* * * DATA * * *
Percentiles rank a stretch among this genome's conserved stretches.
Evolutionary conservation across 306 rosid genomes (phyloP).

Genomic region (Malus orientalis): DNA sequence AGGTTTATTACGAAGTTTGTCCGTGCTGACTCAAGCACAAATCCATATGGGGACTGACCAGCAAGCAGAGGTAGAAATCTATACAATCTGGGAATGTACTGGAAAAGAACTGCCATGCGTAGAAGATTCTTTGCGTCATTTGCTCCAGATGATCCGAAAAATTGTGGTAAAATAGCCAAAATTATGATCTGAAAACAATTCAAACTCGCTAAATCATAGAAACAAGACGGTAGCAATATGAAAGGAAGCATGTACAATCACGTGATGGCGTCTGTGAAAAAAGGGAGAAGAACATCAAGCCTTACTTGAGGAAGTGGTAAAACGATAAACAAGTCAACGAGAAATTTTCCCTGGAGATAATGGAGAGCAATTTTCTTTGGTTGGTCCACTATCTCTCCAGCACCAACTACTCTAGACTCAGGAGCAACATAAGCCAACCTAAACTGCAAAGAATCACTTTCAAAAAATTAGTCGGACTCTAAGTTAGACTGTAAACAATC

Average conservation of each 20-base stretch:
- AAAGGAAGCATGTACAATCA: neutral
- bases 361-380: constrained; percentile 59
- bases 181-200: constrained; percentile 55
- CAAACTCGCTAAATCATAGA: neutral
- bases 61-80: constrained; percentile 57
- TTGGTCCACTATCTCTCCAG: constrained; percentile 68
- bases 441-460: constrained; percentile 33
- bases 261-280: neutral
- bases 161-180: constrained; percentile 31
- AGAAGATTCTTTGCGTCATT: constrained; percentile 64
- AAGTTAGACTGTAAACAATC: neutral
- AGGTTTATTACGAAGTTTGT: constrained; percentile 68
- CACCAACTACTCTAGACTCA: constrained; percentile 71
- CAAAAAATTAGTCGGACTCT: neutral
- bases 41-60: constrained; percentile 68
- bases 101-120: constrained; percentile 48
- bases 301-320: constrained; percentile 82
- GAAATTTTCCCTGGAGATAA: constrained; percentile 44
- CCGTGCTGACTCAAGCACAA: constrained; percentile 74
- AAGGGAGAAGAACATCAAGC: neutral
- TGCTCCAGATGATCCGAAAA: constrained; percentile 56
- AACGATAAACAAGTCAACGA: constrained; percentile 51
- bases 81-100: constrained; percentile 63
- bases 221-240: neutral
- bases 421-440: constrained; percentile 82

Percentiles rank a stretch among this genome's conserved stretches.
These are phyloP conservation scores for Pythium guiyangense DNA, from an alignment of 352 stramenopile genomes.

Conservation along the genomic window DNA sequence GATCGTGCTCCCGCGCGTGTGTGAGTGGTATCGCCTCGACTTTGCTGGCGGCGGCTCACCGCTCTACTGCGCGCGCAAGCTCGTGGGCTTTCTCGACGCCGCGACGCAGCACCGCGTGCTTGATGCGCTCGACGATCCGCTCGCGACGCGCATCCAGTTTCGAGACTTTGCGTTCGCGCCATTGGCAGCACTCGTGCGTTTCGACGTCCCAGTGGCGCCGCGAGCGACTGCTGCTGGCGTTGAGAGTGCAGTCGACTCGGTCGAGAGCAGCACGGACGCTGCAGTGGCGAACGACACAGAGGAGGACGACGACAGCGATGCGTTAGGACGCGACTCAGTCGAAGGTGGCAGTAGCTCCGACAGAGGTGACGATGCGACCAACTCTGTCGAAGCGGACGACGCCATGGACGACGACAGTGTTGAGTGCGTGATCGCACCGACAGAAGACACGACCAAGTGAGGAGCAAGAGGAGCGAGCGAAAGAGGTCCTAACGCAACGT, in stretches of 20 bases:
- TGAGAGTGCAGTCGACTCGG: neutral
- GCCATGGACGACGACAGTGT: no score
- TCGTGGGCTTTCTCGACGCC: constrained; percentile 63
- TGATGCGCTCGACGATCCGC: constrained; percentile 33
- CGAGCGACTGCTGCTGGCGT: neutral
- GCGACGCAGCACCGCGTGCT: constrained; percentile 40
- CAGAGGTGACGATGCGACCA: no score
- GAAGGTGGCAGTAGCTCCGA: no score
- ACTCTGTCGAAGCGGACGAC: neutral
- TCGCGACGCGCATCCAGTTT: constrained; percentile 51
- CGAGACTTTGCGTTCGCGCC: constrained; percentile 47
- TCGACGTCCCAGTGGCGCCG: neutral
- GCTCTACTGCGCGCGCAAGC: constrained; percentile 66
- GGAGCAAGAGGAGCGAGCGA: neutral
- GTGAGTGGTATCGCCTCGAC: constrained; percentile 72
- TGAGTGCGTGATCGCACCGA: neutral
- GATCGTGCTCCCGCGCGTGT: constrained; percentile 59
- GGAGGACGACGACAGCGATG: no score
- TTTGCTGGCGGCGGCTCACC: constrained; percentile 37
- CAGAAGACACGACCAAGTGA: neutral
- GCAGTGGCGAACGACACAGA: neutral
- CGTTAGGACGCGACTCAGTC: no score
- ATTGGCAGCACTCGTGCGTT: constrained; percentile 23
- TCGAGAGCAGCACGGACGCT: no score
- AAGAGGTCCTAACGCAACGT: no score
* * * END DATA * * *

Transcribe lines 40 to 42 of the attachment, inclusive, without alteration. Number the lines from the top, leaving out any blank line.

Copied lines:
- GAAGGTGGCAGTAGCTCCGA: no score
- ACTCTGTCGAAGCGGACGAC: neutral
- TCGCGACGCGCATCCAGTTT: constrained; percentile 51